Social Security & VA Disability Benefits to Increase 8.7% in 2023
Social Security and Supplemental Security Income (SSI) benefits for approximately 70 million Americans will increase 8.7 percent in 2023.
The 8.7 percent cost-of-living adjustment (COLA) will begin with benefits payable to more than 65 million Social Security beneficiaries in January 2023. Increased payments to more than 7 million SSI beneficiaries will begin on December 30, 2022. (Note: some people receive both Social Security and SSI benefits.)
The maximum amount of earnings subject to the Social Security tax (taxable maximum) will increase to $160,200.
The earnings limit for workers who are younger than "full" retirement age (see Full Retirement Age Chart) will increase to $21,240.
The earnings limit for people reaching their “full” retirement age in 2023 will increase to $56,520.
There is no limit on earnings for workers who are "full" retirement age or older for the entire year.
VA Disability Pay Rates Increase 8.7%
2023 VA disability pay rates, which are effective December 1, 2022, have a year over year increase of 8.7% based on the latest cost-of-living adjustment (COLA). Confirmed as of October 13, 2022, this rate increase is the highest rate increase we've seen in about 40 years.
Information about Medicare changes for 2023 is available at www.medicare.gov. For Social Security beneficiaries receiving Medicare, their new higher 2023 benefit amount will be available in December through the mailed COLA notice and my Social Security's Message Center.
It's worth noting that Medicare premiums will decrease by $5 in 2023. This is the first time in a decade that we've seen a premium decrease.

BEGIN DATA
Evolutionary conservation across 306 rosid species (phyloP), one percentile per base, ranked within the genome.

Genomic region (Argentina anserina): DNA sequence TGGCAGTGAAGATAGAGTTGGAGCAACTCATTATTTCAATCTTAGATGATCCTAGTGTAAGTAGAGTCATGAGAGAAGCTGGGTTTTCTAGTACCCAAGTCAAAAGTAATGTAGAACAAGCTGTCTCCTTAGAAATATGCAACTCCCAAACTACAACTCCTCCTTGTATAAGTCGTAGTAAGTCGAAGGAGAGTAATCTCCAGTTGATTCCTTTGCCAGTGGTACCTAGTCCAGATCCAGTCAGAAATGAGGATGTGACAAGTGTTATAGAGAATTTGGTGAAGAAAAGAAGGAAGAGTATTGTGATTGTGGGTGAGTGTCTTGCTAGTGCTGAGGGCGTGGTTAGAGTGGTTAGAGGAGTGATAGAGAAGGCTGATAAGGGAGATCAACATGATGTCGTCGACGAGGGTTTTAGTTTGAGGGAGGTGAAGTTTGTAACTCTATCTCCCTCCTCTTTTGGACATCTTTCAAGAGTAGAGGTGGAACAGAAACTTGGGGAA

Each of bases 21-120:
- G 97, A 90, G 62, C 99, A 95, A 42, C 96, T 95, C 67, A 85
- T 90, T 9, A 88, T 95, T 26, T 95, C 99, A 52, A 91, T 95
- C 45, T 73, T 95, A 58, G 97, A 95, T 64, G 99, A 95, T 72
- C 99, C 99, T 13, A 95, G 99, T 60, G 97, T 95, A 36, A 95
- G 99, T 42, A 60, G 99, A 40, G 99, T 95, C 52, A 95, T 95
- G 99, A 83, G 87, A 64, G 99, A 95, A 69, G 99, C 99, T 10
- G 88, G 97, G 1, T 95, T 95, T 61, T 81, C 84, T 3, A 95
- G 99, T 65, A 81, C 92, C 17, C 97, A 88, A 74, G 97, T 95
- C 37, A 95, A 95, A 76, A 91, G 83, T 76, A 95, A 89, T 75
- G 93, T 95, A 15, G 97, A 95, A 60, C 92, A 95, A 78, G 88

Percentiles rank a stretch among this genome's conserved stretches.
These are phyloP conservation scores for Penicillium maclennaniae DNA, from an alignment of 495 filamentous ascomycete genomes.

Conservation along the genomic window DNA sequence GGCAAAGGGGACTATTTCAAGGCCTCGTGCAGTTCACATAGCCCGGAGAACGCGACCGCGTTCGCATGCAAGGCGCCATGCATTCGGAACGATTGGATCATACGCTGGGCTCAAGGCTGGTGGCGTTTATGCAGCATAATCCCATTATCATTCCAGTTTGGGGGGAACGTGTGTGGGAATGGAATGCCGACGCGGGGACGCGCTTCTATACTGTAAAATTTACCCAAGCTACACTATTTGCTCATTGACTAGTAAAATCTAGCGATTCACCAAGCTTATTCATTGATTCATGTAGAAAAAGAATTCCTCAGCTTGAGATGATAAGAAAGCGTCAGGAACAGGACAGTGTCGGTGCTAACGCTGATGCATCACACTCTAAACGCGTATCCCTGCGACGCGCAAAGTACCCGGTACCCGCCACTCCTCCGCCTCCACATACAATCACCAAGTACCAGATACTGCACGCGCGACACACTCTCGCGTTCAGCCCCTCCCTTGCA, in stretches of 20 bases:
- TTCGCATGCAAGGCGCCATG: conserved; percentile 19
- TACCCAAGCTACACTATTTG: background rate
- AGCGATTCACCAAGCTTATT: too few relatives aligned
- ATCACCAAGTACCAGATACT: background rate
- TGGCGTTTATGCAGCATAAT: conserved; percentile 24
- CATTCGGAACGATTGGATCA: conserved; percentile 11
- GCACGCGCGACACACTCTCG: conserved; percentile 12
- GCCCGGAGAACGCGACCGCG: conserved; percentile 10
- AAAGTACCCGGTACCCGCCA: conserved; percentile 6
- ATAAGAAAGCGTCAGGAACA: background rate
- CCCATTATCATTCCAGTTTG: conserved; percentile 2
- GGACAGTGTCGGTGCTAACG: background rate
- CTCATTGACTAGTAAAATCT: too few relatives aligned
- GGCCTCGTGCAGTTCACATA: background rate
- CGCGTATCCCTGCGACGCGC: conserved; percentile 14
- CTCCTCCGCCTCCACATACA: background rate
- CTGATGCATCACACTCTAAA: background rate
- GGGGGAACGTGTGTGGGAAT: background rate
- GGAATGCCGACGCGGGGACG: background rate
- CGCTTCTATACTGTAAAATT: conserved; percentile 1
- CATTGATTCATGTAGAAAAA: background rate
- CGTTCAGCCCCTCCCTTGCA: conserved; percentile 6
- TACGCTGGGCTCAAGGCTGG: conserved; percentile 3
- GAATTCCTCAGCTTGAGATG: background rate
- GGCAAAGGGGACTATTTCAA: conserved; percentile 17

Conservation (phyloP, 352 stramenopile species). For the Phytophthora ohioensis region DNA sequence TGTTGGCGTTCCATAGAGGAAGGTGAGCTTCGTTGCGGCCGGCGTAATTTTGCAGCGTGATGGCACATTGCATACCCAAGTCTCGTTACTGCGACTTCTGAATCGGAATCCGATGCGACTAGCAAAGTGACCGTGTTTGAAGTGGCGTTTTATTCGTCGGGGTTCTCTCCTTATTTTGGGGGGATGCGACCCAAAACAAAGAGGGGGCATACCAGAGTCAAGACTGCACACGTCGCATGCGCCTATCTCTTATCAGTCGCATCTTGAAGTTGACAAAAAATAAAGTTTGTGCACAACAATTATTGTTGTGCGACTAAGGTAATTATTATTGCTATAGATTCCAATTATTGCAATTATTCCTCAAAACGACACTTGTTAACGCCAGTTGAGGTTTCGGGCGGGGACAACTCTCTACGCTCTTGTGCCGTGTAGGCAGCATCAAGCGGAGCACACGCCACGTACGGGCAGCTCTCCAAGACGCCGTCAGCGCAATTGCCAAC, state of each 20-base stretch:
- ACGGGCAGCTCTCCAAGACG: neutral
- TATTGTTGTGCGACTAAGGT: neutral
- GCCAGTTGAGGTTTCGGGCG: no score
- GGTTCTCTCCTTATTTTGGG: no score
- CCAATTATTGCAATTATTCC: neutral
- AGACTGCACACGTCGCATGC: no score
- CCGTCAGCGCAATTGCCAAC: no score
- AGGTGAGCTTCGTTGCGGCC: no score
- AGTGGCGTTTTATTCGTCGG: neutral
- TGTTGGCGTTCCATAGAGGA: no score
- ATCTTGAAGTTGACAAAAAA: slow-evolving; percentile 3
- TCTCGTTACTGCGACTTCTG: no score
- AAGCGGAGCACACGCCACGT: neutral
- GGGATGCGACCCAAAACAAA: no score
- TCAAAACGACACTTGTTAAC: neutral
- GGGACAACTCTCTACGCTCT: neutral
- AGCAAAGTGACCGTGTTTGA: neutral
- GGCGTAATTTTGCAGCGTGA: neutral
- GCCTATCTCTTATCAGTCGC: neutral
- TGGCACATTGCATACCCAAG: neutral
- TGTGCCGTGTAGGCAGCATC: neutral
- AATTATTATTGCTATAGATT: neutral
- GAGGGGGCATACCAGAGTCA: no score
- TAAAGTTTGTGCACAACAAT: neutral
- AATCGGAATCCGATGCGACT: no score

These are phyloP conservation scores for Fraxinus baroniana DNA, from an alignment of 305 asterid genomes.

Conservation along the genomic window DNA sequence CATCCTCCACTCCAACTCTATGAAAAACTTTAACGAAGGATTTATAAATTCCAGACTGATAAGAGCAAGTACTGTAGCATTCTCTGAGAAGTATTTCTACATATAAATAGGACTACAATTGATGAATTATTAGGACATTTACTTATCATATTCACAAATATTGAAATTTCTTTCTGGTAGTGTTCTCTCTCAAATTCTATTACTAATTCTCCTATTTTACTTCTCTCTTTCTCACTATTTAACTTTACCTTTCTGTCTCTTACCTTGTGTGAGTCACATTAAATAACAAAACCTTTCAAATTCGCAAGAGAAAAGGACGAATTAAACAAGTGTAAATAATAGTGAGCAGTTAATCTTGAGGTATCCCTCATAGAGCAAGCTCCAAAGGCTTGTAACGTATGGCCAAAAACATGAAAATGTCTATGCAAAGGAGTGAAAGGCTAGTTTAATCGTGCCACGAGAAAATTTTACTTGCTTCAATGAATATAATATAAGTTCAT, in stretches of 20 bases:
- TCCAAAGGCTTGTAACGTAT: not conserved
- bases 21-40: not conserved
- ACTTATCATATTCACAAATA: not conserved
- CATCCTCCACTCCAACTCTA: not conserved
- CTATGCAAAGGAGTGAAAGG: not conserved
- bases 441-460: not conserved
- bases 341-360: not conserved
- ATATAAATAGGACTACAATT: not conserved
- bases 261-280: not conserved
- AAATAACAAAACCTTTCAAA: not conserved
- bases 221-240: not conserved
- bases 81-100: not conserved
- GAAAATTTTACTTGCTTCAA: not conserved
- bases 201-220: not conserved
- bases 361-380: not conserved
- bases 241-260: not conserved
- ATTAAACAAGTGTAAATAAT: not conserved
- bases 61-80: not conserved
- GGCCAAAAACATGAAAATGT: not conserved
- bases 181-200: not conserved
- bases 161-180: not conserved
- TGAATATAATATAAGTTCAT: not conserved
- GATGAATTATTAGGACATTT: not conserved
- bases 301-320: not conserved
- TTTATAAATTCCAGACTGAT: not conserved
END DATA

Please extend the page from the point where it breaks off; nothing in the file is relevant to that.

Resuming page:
In December 2022, Social Security COLA notices will be available online to most beneficiaries in the Message Center of their My Social Security account.
History of Automatic Cost-Of-Living Adjustments (COLA)
The purpose of the COLA is to ensure that the purchasing power of Social Security and Supplemental Security Income (SSI) benefits is not eroded by inflation. It is based on the percentage increase in the Consumer Price Index for Urban Wage Earners and Clerical Workers (CPI-W) from the third quarter of the last year a COLA was determined to the third quarter of the current year. If there is no increase, there can be no COLA.
The CPI-W is determined by the Bureau of Labor Statistics in the Department of Labor. By law, it is the official measure used by the Social Security Administration to calculate COLAs.
Congress enacted the COLA provision as part of the 1972 Social Security Amendments, and automatic annual COLAs began in 1975. Before that, benefits were increased only when Congress enacted special legislation.
Beginning in 1975, Social Security started automatic annual cost-of-living allowances. The change was enacted by legislation that ties COLAs to the annual increase in the Consumer Price Index (CPI-W).
The change means that inflation no longer drains value from Social Security benefits.